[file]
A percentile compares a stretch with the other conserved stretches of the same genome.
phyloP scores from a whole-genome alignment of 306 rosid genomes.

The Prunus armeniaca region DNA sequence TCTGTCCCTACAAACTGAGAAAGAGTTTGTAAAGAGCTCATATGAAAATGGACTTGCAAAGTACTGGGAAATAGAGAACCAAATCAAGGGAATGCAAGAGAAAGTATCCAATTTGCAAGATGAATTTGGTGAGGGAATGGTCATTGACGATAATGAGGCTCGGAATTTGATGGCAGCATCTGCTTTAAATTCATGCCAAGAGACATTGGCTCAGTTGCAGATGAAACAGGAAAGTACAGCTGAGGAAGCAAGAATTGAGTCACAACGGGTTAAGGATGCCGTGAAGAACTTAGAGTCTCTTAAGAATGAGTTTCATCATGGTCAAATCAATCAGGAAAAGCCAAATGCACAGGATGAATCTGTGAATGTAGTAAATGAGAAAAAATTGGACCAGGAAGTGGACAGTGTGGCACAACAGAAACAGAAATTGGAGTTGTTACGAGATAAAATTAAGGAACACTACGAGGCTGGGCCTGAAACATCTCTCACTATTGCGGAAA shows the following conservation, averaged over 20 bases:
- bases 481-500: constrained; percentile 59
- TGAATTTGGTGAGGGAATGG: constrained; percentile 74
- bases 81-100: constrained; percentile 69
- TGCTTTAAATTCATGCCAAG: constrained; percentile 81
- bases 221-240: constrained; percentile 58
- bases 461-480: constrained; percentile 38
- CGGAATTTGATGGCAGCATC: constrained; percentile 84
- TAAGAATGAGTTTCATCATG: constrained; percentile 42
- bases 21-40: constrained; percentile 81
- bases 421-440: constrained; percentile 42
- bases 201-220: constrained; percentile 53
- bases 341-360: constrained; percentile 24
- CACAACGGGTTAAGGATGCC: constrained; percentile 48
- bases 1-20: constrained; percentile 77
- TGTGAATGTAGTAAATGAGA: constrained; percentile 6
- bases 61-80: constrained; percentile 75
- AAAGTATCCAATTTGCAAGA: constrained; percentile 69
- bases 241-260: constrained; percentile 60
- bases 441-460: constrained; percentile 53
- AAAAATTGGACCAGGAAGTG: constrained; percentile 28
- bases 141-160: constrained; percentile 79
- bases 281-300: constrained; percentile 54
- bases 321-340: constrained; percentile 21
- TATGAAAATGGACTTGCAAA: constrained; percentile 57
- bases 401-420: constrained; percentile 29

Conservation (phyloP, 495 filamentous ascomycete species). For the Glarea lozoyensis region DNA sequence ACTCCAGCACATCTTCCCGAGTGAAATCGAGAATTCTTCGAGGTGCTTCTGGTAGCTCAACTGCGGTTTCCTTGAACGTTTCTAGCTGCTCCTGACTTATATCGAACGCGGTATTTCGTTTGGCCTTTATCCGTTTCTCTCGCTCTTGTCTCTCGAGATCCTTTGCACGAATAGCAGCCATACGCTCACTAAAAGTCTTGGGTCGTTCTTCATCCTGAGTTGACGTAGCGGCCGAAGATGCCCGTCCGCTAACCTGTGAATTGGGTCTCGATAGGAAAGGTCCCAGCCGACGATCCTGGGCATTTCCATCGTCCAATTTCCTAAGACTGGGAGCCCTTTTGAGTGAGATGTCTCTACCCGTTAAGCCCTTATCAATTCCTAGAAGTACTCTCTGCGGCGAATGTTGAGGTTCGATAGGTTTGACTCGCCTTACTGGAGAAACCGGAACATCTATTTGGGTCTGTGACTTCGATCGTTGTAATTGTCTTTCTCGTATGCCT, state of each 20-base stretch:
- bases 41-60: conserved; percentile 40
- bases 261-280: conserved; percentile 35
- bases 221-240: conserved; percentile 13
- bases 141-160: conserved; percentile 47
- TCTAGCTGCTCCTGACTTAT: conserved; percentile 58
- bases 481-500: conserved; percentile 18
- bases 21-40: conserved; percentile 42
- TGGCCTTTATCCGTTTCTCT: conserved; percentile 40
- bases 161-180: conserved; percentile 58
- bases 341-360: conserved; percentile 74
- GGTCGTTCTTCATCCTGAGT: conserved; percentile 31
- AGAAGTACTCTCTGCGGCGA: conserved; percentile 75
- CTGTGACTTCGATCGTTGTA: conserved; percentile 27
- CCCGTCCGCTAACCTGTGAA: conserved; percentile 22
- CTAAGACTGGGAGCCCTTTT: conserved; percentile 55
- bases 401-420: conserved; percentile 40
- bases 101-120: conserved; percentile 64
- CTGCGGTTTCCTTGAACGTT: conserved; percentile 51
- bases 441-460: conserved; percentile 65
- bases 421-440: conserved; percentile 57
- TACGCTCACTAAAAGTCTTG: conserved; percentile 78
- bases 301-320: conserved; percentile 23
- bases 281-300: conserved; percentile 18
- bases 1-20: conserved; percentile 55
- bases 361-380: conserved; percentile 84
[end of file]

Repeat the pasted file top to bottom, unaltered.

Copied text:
A percentile compares a stretch with the other conserved stretches of the same genome.
phyloP scores from a whole-genome alignment of 306 rosid genomes.

The Prunus armeniaca region DNA sequence TCTGTCCCTACAAACTGAGAAAGAGTTTGTAAAGAGCTCATATGAAAATGGACTTGCAAAGTACTGGGAAATAGAGAACCAAATCAAGGGAATGCAAGAGAAAGTATCCAATTTGCAAGATGAATTTGGTGAGGGAATGGTCATTGACGATAATGAGGCTCGGAATTTGATGGCAGCATCTGCTTTAAATTCATGCCAAGAGACATTGGCTCAGTTGCAGATGAAACAGGAAAGTACAGCTGAGGAAGCAAGAATTGAGTCACAACGGGTTAAGGATGCCGTGAAGAACTTAGAGTCTCTTAAGAATGAGTTTCATCATGGTCAAATCAATCAGGAAAAGCCAAATGCACAGGATGAATCTGTGAATGTAGTAAATGAGAAAAAATTGGACCAGGAAGTGGACAGTGTGGCACAACAGAAACAGAAATTGGAGTTGTTACGAGATAAAATTAAGGAACACTACGAGGCTGGGCCTGAAACATCTCTCACTATTGCGGAAA shows the following conservation, averaged over 20 bases:
- bases 481-500: constrained; percentile 59
- TGAATTTGGTGAGGGAATGG: constrained; percentile 74
- bases 81-100: constrained; percentile 69
- TGCTTTAAATTCATGCCAAG: constrained; percentile 81
- bases 221-240: constrained; percentile 58
- bases 461-480: constrained; percentile 38
- CGGAATTTGATGGCAGCATC: constrained; percentile 84
- TAAGAATGAGTTTCATCATG: constrained; percentile 42
- bases 21-40: constrained; percentile 81
- bases 421-440: constrained; percentile 42
- bases 201-220: constrained; percentile 53
- bases 341-360: constrained; percentile 24
- CACAACGGGTTAAGGATGCC: constrained; percentile 48
- bases 1-20: constrained; percentile 77
- TGTGAATGTAGTAAATGAGA: constrained; percentile 6
- bases 61-80: constrained; percentile 75
- AAAGTATCCAATTTGCAAGA: constrained; percentile 69
- bases 241-260: constrained; percentile 60
- bases 441-460: constrained; percentile 53
- AAAAATTGGACCAGGAAGTG: constrained; percentile 28
- bases 141-160: constrained; percentile 79
- bases 281-300: constrained; percentile 54
- bases 321-340: constrained; percentile 21
- TATGAAAATGGACTTGCAAA: constrained; percentile 57
- bases 401-420: constrained; percentile 29

Conservation (phyloP, 495 filamentous ascomycete species). For the Glarea lozoyensis region DNA sequence ACTCCAGCACATCTTCCCGAGTGAAATCGAGAATTCTTCGAGGTGCTTCTGGTAGCTCAACTGCGGTTTCCTTGAACGTTTCTAGCTGCTCCTGACTTATATCGAACGCGGTATTTCGTTTGGCCTTTATCCGTTTCTCTCGCTCTTGTCTCTCGAGATCCTTTGCACGAATAGCAGCCATACGCTCACTAAAAGTCTTGGGTCGTTCTTCATCCTGAGTTGACGTAGCGGCCGAAGATGCCCGTCCGCTAACCTGTGAATTGGGTCTCGATAGGAAAGGTCCCAGCCGACGATCCTGGGCATTTCCATCGTCCAATTTCCTAAGACTGGGAGCCCTTTTGAGTGAGATGTCTCTACCCGTTAAGCCCTTATCAATTCCTAGAAGTACTCTCTGCGGCGAATGTTGAGGTTCGATAGGTTTGACTCGCCTTACTGGAGAAACCGGAACATCTATTTGGGTCTGTGACTTCGATCGTTGTAATTGTCTTTCTCGTATGCCT, state of each 20-base stretch:
- bases 41-60: conserved; percentile 40
- bases 261-280: conserved; percentile 35
- bases 221-240: conserved; percentile 13
- bases 141-160: conserved; percentile 47
- TCTAGCTGCTCCTGACTTAT: conserved; percentile 58
- bases 481-500: conserved; percentile 18
- bases 21-40: conserved; percentile 42
- TGGCCTTTATCCGTTTCTCT: conserved; percentile 40
- bases 161-180: conserved; percentile 58
- bases 341-360: conserved; percentile 74
- GGTCGTTCTTCATCCTGAGT: conserved; percentile 31
- AGAAGTACTCTCTGCGGCGA: conserved; percentile 75
- CTGTGACTTCGATCGTTGTA: conserved; percentile 27
- CCCGTCCGCTAACCTGTGAA: conserved; percentile 22
- CTAAGACTGGGAGCCCTTTT: conserved; percentile 55
- bases 401-420: conserved; percentile 40
- bases 101-120: conserved; percentile 64
- CTGCGGTTTCCTTGAACGTT: conserved; percentile 51
- bases 441-460: conserved; percentile 65
- bases 421-440: conserved; percentile 57
- TACGCTCACTAAAAGTCTTG: conserved; percentile 78
- bases 301-320: conserved; percentile 23
- bases 281-300: conserved; percentile 18
- bases 1-20: conserved; percentile 55
- bases 361-380: conserved; percentile 84